Shoal Point has received the preliminary results of a petrophysical analysis from NuTech Energy Alliance Ltd ("NuTech") for the 3K-39 well in the Green Point Shales in the near offshore Newfoundland which has confirmed a thick section of producible unconventional light oil.
Significant hydrocarbon shows were encountered over a gross interval between the surface casing shoe at 400 meters measured depth and current drilled depth of 1745 meters.
The analysis of the 3K-39 logs reflects NuTech's previous analyses of unconventional potential in the Green Point Shales from the Shoal Point 2K-39 and Long Point M16 wells. It shows a similar thick section of hydrocarbon pay and, for the first time, have enabled interpretation of an abundance of fractures throughout the borehole.
This analysis will be updated once studies on core collected in the well are complete and assimilated. Approximately 26 meters of core is being shipped to Houston for 3D image analysis, which will provide valuable information on porosity, permeability and hydrocarbon saturations, as well as images of the internal geometry of fractures. Other core-based studies including rock properties, pyrolysis, and porosity-permeability are being concluded and incorporated in the data set.
A series of open-hole tests are being conducted, prior to completion and stimulation to assess the natural producibility of the formation; these tests are warranted by the high proportion of naturally fractured rock, (seen in core and the NuTech log analysis), the possibility of zones of naturally occurring ("conventional") porosity and permeability and of the presence of oil shows throughout the borehole. These shows include (1) gas chromatography, indicating the presence of liquids over roughly 70% of the drilled section, (2) blue-white fluorescence (indicating light oil) in drill cuttings and cores, particularly after application of a solvent, and (3) mobile, visible oil in fractured core.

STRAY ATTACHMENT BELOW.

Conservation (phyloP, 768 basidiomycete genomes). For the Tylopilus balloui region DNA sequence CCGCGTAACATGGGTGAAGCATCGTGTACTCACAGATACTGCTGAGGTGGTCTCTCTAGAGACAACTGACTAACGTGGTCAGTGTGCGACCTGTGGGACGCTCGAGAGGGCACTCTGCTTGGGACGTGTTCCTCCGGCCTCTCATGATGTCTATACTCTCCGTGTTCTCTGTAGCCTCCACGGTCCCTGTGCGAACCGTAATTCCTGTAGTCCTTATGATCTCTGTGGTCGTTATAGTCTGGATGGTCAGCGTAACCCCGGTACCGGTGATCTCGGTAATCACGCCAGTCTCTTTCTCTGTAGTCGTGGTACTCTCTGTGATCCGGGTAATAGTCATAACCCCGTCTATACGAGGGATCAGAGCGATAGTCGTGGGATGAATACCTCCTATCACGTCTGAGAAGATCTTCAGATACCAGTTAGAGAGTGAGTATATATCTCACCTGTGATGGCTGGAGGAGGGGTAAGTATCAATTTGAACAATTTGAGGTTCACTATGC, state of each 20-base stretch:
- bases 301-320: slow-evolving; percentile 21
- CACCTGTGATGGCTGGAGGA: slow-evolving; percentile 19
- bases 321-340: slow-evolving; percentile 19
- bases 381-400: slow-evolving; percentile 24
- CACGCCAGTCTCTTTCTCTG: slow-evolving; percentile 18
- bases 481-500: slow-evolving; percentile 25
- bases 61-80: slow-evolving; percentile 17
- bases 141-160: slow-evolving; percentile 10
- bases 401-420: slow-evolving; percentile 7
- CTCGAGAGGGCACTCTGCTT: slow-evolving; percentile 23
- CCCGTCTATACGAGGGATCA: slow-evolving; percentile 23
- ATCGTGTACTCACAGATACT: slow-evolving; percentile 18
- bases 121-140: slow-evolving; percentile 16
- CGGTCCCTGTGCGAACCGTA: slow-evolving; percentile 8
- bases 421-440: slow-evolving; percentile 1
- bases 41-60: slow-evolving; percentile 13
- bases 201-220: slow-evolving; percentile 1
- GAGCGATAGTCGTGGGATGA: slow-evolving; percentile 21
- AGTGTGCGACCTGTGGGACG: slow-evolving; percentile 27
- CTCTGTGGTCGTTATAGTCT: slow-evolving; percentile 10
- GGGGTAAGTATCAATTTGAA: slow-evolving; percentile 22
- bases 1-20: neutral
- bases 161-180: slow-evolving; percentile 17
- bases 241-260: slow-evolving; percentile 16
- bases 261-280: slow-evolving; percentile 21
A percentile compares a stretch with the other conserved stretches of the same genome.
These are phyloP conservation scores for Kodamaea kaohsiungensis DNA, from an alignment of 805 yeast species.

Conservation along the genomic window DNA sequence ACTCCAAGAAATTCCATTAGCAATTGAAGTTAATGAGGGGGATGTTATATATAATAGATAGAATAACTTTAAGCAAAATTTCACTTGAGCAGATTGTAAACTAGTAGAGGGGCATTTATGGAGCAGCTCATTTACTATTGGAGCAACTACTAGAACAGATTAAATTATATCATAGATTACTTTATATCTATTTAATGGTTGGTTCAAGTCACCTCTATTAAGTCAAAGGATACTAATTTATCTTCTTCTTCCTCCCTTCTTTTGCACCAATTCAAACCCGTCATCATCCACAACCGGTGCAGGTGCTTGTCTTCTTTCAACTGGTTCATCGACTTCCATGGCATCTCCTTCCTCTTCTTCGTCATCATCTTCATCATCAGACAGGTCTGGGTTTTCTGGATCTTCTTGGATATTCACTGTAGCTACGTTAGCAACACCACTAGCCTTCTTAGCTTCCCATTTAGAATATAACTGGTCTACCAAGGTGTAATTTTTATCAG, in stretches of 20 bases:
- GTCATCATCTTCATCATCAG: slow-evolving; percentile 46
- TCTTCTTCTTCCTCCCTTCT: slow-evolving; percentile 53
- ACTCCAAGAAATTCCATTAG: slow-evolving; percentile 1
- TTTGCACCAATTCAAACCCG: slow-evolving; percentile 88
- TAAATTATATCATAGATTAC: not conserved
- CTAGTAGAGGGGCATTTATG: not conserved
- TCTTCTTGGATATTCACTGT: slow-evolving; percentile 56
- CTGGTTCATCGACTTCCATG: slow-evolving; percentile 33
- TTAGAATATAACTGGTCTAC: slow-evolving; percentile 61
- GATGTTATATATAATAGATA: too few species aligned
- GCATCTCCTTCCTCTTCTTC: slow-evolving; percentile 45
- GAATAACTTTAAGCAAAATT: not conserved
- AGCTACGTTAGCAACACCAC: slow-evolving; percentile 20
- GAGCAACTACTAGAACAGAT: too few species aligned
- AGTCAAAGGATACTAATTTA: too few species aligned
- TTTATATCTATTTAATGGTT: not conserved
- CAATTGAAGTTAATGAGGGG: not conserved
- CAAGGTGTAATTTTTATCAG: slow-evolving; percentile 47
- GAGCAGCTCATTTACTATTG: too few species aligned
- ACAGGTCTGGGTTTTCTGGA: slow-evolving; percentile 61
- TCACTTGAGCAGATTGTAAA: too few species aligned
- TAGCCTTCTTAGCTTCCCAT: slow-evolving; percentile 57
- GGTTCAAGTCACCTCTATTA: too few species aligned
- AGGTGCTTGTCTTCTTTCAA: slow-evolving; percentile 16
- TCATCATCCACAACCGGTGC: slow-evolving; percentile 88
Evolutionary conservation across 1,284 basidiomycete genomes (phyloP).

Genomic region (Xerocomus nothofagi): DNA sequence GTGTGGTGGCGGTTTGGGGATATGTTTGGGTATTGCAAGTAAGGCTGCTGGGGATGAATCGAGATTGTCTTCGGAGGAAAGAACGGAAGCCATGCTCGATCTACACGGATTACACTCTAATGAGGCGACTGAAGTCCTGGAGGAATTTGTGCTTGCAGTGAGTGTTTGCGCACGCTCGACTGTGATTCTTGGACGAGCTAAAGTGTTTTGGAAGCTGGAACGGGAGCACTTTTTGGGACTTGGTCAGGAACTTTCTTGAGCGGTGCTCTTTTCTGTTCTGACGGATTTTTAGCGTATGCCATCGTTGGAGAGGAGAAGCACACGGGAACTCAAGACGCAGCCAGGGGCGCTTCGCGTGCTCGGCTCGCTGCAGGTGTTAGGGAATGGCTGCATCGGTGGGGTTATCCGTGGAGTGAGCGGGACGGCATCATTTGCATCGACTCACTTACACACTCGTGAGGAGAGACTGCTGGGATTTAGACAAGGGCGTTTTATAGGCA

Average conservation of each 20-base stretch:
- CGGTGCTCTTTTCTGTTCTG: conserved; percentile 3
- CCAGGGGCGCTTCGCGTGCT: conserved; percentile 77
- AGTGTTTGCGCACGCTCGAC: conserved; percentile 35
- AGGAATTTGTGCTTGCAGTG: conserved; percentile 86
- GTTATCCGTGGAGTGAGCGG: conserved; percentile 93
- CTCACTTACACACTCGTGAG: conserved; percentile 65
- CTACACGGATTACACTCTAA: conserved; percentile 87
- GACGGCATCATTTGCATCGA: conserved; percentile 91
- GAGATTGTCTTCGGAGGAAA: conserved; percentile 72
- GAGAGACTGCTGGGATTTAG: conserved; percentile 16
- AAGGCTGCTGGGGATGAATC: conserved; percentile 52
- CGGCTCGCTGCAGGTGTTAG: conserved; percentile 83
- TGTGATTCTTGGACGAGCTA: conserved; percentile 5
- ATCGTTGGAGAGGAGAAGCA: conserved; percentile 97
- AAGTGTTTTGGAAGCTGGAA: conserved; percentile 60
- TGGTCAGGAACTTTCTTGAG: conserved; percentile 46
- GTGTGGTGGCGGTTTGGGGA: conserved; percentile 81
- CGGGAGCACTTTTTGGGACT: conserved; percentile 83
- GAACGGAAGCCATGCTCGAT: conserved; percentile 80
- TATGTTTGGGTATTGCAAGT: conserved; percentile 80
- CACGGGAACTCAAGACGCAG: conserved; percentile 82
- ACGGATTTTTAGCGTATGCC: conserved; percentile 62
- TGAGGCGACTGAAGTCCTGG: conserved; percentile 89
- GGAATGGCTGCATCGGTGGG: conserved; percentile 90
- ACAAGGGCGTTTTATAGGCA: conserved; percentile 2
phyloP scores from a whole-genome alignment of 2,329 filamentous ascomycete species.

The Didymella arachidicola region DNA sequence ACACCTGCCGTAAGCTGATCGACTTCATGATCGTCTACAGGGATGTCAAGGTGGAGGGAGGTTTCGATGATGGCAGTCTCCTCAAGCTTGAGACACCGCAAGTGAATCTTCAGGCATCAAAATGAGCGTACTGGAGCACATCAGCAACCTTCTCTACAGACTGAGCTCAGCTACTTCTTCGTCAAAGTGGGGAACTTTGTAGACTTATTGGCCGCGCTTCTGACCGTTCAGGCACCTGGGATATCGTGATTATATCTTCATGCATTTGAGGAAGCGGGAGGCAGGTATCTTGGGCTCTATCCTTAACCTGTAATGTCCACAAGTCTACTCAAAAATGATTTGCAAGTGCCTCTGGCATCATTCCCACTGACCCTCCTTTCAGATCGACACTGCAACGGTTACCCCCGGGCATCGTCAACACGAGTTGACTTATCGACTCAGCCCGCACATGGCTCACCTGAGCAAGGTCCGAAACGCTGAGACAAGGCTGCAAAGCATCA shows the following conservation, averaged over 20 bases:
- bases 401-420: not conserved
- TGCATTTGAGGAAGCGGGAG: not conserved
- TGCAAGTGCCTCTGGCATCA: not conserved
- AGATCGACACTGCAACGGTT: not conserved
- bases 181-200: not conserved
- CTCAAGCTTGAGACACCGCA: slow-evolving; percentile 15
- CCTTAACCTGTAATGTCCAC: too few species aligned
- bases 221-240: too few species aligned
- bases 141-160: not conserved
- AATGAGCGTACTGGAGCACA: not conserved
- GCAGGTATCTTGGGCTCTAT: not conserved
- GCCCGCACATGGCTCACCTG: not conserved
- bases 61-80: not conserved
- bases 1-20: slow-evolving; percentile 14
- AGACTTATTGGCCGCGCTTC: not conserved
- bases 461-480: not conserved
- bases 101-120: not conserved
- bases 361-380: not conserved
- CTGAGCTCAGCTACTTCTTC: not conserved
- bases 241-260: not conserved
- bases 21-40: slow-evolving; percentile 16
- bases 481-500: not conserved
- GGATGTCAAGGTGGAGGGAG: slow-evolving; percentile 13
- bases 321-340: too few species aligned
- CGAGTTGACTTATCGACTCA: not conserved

Operations have been made difficult by the tectonized and fractured nature of the reservoir and therefore considerable effort and time has gone into keeping the borehole open and in good condition for coring, logging and testing, which has been the principal cause for the delay in operations to date. However, this is a positive sign for the potential producibility of the resource.
The company now expects to proceed to running casing within a number of days and to retain the well for future re-entry and re-completion as a potential producing well.
George Langdon, President of Shoal Point, commented, "Like any first well in a new basin or new play, the operation has met with challenges related to the nature of the rocks. However, the really good news is that, along with very thick matrix pay sections identified now in several wells by our petrophysical specialists, we are seeing a new and important element - pervasive natural fracturing, recognized on various scales - from very fine "spider-web" geometry, all the way up to large scale faults and fractures seen in the field. This fracturing should provide a natural permeability network to complement the artificial stimulation of the formation, which like all resource plays, will be an important part of its development. Operations are continuing on the well to maximize data recovery, and it is expected that the well will be completed shortly."
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